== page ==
Sigma Level
No. of Parts or Process Steps

+/- 3
93.32% 70.8% 50.1% 3.2% 0.1% 0.0%

+/- 4
99.379% 96.9% 94.0% 73.2% 53.6% 4.4% 0.2% 0.0%

+/- 5
99.9767% 99.884% 99.767% 98.84% 97.70% 89.0% 79.2% 31.2% 9.7% 0.0%

+/- 6
99.99966% 99.998% 99.997% 99.983% 99.966% 99.8% 99.7% 98.3% 96.7% 84.4% 71.2% 18.3% 3.3%

1 5 10 50 100 500 1,000 5,000 10,000 50,000 100,000 500,000 1,000,000


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Sigma Capability
The number of Sigmas between the center of a process and the nearest specification limit 3 Process Centered We make more than 3 Process customer needs because Upper Lower some of what we make Specification Specification is waste Limit Limit Process is WIDER than the specifications
Determined by the customer Determined by the customer

WASTE
-6 -5 -4 -3 -2 -1 0 +1 +2 +3 +4 +5 +6

3 Process has 66,807 dpm vs 3.4 from a 6

6 Process

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-6 -5 -4 -3 -2 -1 0 +1 +2 +3 +4 +5 +6

6 Process Centered We make as much as the customer needs and have very little waste Process FITS within the specifications
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Six Sigma

The First Step is Process Knowledge

Long Term Success

Return on Investment
Process Improvement The 1st Step is Process Knowledge

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80 Percent of the Gain with 20 Percent of the Complexity

Most of the 80% improvement is possible with the basic quality and statistical tools.
Improvement 20% Tool Complexity
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Sustained Improvements without Capital Rupees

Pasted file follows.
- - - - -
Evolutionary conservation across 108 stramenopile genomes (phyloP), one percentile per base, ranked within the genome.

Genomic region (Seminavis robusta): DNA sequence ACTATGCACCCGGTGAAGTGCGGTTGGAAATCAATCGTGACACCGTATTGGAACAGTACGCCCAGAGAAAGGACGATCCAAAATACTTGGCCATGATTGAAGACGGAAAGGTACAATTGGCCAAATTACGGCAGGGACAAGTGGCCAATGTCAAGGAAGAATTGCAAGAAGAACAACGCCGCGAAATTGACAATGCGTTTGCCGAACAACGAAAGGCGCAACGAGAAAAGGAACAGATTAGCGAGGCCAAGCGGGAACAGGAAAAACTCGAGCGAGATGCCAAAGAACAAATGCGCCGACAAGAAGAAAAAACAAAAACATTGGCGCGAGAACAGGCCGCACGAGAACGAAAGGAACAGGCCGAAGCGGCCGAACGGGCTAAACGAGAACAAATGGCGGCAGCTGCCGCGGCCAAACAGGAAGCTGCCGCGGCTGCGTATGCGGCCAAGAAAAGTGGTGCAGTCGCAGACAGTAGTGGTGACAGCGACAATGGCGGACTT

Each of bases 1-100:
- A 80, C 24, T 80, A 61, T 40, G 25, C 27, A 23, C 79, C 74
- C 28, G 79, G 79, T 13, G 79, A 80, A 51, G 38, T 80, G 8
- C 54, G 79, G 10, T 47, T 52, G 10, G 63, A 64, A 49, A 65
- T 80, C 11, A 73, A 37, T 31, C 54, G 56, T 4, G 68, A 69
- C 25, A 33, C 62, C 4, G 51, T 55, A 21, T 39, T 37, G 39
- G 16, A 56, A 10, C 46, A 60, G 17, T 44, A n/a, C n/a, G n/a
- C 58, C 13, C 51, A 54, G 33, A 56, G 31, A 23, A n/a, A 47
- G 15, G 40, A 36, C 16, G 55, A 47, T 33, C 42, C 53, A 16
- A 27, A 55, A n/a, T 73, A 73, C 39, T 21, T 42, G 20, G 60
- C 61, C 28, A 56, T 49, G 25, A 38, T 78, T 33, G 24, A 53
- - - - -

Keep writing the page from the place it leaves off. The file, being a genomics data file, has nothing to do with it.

Sustainable Results Process improvements from Lean Sigma Projects are sustained. Typically, results are audited at 4 and 12 months after implementing changes. Not Capital Driven Lean Sigma projects are NOT Capital driven. Most improvements are made by changes in the SOP.
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Six Sigma Key Concepts


At its core, Six Sigma revolves around a few key concepts. Critical to Quality: Attributes most important to the customer Defect: Failing to deliver what the customer wants Process Capability: What your process can deliver Variation: What the customer sees and feels Stable Operations: Ensuring consistent, predictable processes to improve what the customer sees and feels Design for Six Sigma (DFSS): Designing to meet customer needs and process capability
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Example - 1
Assume that a product has 10 CTQ characteristics, and we produced 10,000 products. This means that the total number of CTQs is equal to 10,000*10. Or in other words, the total number of opportunities is 100,000 for the defects to occur. 6 sigma means 3.4 defects per million opportunities. Therefore, for achieving 6 sigma in this case, the number of permissible defects is 3.4*(100000/1 million)= 0.34 defects.

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Example - 2
The another outlook of the same problem: The number of units produced = 1000 Defective product = 1 Defect Rate = 1/1000= 0.001 Number of Opportunities per pdt= 10; equal to CTQs Defect Rate per CTQ= 0.001/10 means 0.0001 Defects per million opp = 0.0001*106= 100 This means the process does not meet the requirements of 6 sigma.

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Example To check whether the process meets the 6 sigma requirements